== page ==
Thursday, 29 September 2011

In Praise of Miso Soup

Ok so this is a random subject for a blog, but bear with me its going somewhere...

So Miso Soup.

I love it! No really, I love it!  

So much so I was visiting (for the 2nd & last time) the 'At Home In Japan - Beyond the Minimal House' exhibition & I got to thinking about miso soup & sat in one the best reading spots in London & wrote this:
 My first experience of miso soup was a mere packet of instant soup from a supermarket in Chinatown. The large squares of seaweed unfurled in the steaming hot water & floated amidst the brown soup, slimy & delicious. That was it. I was hooked. 
It was sometime before I realised that there are so many variations on this soup that it would take me more than a lifetime to try them all. But what a challenge to try anyway.
My most recent try (of the instant kind that is) was a huge disappointment. Purchasing organic miso soup in pretentious Hoxton shops I should have known better....
Tempted by the promises on the beautifully designed, traditional/trendy box (a small one, this was concentrated) I had high hopes for the 5 sachets contained within. However, these hopes were dashed before I even tasted it. The dark brown liquid procured from adding hot water to the pulpy contents inside were no more interesting once hydrated. No seaweed to tantalise me, no little spring onion rings to float up to the top. Just brown opaque liquid.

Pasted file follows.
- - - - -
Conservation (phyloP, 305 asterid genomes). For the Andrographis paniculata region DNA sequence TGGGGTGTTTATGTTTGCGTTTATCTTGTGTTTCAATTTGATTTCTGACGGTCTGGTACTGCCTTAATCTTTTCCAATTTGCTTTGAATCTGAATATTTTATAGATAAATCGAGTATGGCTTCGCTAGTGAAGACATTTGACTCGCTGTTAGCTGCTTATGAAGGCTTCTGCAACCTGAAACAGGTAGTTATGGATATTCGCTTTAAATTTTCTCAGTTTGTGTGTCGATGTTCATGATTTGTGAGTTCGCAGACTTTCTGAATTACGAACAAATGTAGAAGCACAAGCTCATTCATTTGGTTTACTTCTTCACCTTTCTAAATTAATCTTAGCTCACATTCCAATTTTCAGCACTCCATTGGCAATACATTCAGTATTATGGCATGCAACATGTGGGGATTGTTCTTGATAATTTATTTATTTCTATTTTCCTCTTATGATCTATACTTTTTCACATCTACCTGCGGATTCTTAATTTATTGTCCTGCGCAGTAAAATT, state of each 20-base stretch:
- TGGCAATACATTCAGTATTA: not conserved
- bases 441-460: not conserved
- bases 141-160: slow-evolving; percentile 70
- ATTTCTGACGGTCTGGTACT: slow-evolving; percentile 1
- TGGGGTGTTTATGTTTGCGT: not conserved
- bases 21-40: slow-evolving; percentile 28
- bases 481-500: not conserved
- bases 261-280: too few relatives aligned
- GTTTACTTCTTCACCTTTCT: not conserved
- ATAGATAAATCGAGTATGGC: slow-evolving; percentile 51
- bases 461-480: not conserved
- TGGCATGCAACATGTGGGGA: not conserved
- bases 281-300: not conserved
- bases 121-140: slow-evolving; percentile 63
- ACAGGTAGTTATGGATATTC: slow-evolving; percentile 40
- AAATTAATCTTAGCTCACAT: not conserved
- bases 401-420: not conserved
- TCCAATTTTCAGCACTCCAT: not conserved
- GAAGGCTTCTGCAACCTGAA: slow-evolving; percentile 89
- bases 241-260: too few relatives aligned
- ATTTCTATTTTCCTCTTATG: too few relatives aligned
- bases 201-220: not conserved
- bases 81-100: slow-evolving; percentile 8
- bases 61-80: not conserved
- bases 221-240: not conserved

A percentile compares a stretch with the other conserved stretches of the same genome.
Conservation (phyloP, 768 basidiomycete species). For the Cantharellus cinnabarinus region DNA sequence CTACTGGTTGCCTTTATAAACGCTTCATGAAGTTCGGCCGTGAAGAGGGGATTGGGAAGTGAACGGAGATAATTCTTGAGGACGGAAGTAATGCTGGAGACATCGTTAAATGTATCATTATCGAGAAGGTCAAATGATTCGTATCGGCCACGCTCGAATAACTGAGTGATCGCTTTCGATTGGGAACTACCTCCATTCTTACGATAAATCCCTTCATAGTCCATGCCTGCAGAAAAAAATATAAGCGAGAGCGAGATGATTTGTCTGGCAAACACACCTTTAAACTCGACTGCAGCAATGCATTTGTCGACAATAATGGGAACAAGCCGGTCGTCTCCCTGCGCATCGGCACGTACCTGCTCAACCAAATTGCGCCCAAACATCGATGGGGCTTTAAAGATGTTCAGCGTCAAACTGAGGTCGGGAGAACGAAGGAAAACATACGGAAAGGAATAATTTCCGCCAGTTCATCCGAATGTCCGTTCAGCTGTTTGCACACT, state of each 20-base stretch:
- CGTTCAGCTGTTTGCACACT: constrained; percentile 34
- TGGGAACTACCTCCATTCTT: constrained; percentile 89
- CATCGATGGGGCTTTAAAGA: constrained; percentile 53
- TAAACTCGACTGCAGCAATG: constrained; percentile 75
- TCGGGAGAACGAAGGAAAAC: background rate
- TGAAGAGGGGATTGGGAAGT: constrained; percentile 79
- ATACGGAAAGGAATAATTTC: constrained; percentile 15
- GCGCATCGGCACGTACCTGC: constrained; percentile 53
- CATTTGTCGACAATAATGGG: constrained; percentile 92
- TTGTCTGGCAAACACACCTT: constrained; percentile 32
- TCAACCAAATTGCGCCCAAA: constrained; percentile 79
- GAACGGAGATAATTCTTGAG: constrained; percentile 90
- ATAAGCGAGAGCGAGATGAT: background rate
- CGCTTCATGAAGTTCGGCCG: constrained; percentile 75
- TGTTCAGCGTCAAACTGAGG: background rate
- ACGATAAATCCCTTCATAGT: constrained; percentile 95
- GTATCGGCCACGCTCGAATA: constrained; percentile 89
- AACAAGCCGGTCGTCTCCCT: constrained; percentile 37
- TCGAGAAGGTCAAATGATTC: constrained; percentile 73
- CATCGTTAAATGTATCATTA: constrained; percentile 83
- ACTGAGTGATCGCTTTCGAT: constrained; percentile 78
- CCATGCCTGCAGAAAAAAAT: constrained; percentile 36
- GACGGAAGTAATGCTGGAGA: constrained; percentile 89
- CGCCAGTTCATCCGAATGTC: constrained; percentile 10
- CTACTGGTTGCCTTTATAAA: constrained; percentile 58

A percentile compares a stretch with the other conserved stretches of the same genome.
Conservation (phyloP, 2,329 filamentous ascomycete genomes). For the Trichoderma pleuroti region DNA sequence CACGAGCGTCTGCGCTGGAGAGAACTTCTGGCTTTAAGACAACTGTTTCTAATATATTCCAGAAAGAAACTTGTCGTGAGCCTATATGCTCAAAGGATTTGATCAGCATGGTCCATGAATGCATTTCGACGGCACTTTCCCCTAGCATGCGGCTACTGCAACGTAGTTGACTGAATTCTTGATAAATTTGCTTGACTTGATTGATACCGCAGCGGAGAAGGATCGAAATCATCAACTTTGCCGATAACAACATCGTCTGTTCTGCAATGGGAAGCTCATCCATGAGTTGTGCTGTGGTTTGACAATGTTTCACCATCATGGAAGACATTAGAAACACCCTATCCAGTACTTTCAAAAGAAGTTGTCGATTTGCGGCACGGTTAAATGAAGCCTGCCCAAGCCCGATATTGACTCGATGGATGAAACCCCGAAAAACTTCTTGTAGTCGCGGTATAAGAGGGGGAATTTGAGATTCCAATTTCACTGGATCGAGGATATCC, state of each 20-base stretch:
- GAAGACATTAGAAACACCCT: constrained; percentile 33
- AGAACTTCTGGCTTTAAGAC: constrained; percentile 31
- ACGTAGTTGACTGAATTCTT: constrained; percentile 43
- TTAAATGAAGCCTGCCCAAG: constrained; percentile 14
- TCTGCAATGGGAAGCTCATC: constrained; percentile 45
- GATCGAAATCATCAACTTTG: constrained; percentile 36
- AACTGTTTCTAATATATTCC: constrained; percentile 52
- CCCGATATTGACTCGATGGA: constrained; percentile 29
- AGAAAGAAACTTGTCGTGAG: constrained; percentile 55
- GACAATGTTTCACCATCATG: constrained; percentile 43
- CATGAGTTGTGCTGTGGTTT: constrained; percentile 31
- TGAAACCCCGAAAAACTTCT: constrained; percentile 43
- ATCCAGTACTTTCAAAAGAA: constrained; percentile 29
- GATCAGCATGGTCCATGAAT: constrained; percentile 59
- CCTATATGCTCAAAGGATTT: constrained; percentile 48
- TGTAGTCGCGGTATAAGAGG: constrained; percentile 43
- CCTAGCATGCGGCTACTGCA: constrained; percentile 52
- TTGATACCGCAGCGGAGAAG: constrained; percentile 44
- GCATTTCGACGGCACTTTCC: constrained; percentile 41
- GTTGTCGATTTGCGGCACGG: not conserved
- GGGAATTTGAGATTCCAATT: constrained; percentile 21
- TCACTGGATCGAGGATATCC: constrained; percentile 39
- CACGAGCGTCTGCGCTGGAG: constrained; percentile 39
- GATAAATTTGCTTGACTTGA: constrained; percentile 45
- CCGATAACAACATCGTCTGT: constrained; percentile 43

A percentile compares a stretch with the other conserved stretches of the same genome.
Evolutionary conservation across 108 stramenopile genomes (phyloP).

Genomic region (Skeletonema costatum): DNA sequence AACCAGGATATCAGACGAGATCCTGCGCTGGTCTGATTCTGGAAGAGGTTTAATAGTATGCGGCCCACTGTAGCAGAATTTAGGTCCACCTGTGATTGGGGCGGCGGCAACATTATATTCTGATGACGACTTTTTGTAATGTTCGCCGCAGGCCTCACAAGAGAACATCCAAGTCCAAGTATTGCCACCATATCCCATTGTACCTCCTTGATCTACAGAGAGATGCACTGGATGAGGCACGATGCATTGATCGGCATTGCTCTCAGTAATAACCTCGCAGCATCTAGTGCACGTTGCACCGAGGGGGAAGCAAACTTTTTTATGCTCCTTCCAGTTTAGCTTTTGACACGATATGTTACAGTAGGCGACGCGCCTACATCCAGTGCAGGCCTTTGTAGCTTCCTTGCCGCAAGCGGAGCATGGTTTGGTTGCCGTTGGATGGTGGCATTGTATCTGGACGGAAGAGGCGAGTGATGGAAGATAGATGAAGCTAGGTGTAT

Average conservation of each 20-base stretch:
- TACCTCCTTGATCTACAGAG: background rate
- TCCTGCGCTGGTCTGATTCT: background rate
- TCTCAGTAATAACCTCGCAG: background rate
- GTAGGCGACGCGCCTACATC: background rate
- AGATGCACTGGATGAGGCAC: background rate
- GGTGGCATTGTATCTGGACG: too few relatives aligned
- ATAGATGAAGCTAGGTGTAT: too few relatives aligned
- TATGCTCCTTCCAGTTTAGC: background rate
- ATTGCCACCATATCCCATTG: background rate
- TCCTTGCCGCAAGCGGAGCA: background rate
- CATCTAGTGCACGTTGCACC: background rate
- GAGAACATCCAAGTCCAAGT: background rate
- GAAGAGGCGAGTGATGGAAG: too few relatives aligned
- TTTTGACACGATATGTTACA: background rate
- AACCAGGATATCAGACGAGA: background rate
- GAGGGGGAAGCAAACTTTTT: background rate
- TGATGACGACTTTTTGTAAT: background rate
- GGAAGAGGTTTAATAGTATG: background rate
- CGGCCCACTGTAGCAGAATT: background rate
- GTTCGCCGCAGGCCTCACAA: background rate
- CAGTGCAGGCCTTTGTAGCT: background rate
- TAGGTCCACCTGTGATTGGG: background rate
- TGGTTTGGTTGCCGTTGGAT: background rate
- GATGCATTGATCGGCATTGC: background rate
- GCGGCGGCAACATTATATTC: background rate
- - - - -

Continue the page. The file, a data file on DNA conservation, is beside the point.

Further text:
Nevertheless between this high & low there have been many joyous moments with miso.  

Ok, so I had time on my hands, but am a firm believer in noticing the smaller things in life that bring me happiness. 

You could say I'm a cheap date or just trying to be an optimist. Whatever the reason this got me to thinking....

The title of this blog is stolen from a great book I recently read, 'In Praise Of Shadows'. 

A classic, worth reading as it is very short, but all about the aesthetic of the dark in many ways. It delves into the nooks & crannies of Japanese culture both literally & metaphorically. 

In one chapter Tanizaki writes about the joy of laquerware & the way in which many bowls have gold decoration made to catch candlelight, not bright light. These are made to be enjoyed in the shadows. There is a subtlety in this idea almost alien to contemporary ideas of the clinical minimal interiors, painted white with white crockery & brightly coloured art on the walls to show off work to maximum effect.

So with this in mind I have started to look at the world a little differently. But of course always mindful of enjoying the quiet moments of beauty & reflection that can be found in the everyday. Here is a wonderful example of Japanese Christmas cheer to enjoy & revel in.

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